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For noise they have to use a decibel reader. They need to have some sort of real way to prove their allegations other than the sniffer of one of these local officials. First they go after caregivers and that obviously was not enough. If it's a biased nose that is the decider then they will never smell good enough.

Edited by Restorium2
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i agree...

the bundle of rights contained in a warranty deed includes the right to not be burdened by a neighbors scent.

that law will supersede the MMMA as it is clearly a property right... and was in place long before the MMMA.

you have a right to grow.. and be a caregiver probably.. but not to be a "public nuisance"

and a noxious scent emulating from your residence can be proven as a nuisance as much if not more than what just happened with the SC in McQueen.

why can't they just fix it?
why do people fight these kinds of things... i mean. come on... GET A CARBON FILTER please.

why invite legislators to fix a problem we should be regulating ourselves.



I agree John. They're just drawing unnecessary attention.

Smarten up... Edited by mibrains
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What i can say is, this particular case is interesting in that there are some extremes involved in it that brought it to the forefront and created much tension between the defendant and said neighbours and such.

 

I mean, ya can't complain about your neighbours BBQ grill,... but ya can complain about the septic tank stinkin like hell.

 

And totally Resto. I am with ya. I realize they will try to abuse this,... but i have a feeling in the end, it will fall in the middle and reside in somewhat resonable.

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I agree John. They're just drawing unnecessary attention.

Smarten up...


You are assuming they stink. Did you get your own personal whiff? If you look at it from the point of view that the locals are already going against state law because they are biased against growers 'for their reasons' I don't think they are qualified to decide this. We need an impartial stink arbitrator here. Not assumptions from those noses that don't know. Maybe a new job for you? Safety Nose Man? Edited by mibrains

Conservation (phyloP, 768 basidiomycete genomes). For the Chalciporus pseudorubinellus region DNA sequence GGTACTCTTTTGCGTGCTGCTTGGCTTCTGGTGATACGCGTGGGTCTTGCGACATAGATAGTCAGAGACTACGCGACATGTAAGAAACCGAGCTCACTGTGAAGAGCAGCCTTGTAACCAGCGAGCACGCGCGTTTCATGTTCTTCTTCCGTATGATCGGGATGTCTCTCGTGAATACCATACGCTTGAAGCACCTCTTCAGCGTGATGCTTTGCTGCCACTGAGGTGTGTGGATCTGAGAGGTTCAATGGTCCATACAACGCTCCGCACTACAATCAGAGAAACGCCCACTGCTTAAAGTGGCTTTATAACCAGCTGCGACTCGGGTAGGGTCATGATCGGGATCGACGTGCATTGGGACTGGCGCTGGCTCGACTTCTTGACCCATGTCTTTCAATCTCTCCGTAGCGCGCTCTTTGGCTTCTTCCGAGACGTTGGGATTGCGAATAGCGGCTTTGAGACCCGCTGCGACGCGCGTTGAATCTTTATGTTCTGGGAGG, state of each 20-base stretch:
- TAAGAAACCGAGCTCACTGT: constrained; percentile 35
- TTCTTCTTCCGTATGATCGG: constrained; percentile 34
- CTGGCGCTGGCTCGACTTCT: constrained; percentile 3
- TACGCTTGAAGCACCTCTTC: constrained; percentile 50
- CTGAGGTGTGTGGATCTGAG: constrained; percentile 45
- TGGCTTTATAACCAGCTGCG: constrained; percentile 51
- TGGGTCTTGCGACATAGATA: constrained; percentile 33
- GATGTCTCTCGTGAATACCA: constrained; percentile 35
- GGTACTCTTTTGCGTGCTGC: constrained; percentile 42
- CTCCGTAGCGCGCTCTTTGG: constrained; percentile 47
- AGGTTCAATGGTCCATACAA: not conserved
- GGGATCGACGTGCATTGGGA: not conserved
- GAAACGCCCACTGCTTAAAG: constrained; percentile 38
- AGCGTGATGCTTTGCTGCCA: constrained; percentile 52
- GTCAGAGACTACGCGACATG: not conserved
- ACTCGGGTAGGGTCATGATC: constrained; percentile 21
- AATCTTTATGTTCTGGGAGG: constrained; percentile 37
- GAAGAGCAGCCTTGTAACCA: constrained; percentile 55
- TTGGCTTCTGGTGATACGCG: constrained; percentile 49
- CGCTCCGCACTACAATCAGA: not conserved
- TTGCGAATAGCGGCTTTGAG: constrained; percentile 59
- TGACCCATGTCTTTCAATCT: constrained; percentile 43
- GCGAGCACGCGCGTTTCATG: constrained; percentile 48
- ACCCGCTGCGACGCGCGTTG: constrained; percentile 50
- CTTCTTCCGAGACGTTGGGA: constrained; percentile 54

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You are assuming they stink. Did you get your own personal whiff? If you look at it from the point of view that the locals are already going against state law because they are biased against growers 'for their reasons' I don't think they are qualified to decide this. We need an impartial stink arbitrator here. Not assumptions from those noses that don't know. Maybe a new job for you? Safety Nose Man?



Settle down Reverend Al

Engel is an XXXX and many of us can remember him from here. Totally oblivious. It is too bad because this is such a simple thing to avoid yet just to be a XXXX the ball is now rolling.



Is this that Dutch guy? Edited by mibrains
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Well, did you personally smell it before you decided they stink? Do you have a stink detector? Does Dutch stink or is it his grow? I switch out my hoodies regularly but I know I'm going to smell like cannabis a lot of the time. Where are the standards?

 

No, did you?

 

Seems to me the standards are if enough neighbors complain about the smell, the local township is going to be forced to do something about it.

 

Something to be said for being a good neighbor and not drawing unnecessary attention to yourself.

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No, did you?

 

Seems to me the standards are if enough neighbors complain about the smell, the local township is going to be forced to do something about it.

 

Something to be said for being a good neighbor and not drawing unnecessary attention to yourself.